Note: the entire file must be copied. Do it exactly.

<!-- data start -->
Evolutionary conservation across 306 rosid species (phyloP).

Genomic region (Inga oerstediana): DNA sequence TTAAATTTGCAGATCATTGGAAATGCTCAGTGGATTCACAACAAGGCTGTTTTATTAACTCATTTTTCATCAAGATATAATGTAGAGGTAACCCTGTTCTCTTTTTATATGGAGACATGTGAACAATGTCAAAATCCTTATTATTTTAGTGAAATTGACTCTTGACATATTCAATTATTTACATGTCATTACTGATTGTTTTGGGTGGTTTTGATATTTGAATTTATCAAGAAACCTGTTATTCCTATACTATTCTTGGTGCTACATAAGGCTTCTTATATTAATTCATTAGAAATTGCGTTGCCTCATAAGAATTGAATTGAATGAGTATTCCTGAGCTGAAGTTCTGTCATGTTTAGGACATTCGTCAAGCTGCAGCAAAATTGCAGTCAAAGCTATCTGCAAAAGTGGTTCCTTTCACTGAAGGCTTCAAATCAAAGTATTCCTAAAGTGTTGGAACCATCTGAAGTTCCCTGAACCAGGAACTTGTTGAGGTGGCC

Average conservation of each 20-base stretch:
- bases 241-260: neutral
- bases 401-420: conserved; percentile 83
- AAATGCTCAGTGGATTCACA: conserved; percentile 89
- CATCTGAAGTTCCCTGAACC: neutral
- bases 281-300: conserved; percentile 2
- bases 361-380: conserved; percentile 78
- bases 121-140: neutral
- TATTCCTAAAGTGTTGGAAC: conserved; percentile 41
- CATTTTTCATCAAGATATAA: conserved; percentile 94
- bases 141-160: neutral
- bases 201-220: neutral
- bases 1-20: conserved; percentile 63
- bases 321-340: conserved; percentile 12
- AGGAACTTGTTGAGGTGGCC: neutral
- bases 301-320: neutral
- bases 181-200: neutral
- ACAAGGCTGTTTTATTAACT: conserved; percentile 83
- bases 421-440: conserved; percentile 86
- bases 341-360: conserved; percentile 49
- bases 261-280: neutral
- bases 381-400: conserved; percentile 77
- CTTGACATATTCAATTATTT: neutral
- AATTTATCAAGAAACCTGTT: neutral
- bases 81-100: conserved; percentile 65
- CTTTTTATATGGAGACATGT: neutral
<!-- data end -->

Evolutionary conservation across 306 rosid species (phyloP).

Genomic region (Inga oerstediana): DNA sequence TTAAATTTGCAGATCATTGGAAATGCTCAGTGGATTCACAACAAGGCTGTTTTATTAACTCATTTTTCATCAAGATATAATGTAGAGGTAACCCTGTTCTCTTTTTATATGGAGACATGTGAACAATGTCAAAATCCTTATTATTTTAGTGAAATTGACTCTTGACATATTCAATTATTTACATGTCATTACTGATTGTTTTGGGTGGTTTTGATATTTGAATTTATCAAGAAACCTGTTATTCCTATACTATTCTTGGTGCTACATAAGGCTTCTTATATTAATTCATTAGAAATTGCGTTGCCTCATAAGAATTGAATTGAATGAGTATTCCTGAGCTGAAGTTCTGTCATGTTTAGGACATTCGTCAAGCTGCAGCAAAATTGCAGTCAAAGCTATCTGCAAAAGTGGTTCCTTTCACTGAAGGCTTCAAATCAAAGTATTCCTAAAGTGTTGGAACCATCTGAAGTTCCCTGAACCAGGAACTTGTTGAGGTGGCC

Average conservation of each 20-base stretch:
- bases 241-260: neutral
- bases 401-420: conserved; percentile 83
- AAATGCTCAGTGGATTCACA: conserved; percentile 89
- CATCTGAAGTTCCCTGAACC: neutral
- bases 281-300: conserved; percentile 2
- bases 361-380: conserved; percentile 78
- bases 121-140: neutral
- TATTCCTAAAGTGTTGGAAC: conserved; percentile 41
- CATTTTTCATCAAGATATAA: conserved; percentile 94
- bases 141-160: neutral
- bases 201-220: neutral
- bases 1-20: conserved; percentile 63
- bases 321-340: conserved; percentile 12
- AGGAACTTGTTGAGGTGGCC: neutral
- bases 301-320: neutral
- bases 181-200: neutral
- ACAAGGCTGTTTTATTAACT: conserved; percentile 83
- bases 421-440: conserved; percentile 86
- bases 341-360: conserved; percentile 49
- bases 261-280: neutral
- bases 381-400: conserved; percentile 77
- CTTGACATATTCAATTATTT: neutral
- AATTTATCAAGAAACCTGTT: neutral
- bases 81-100: conserved; percentile 65
- CTTTTTATATGGAGACATGT: neutral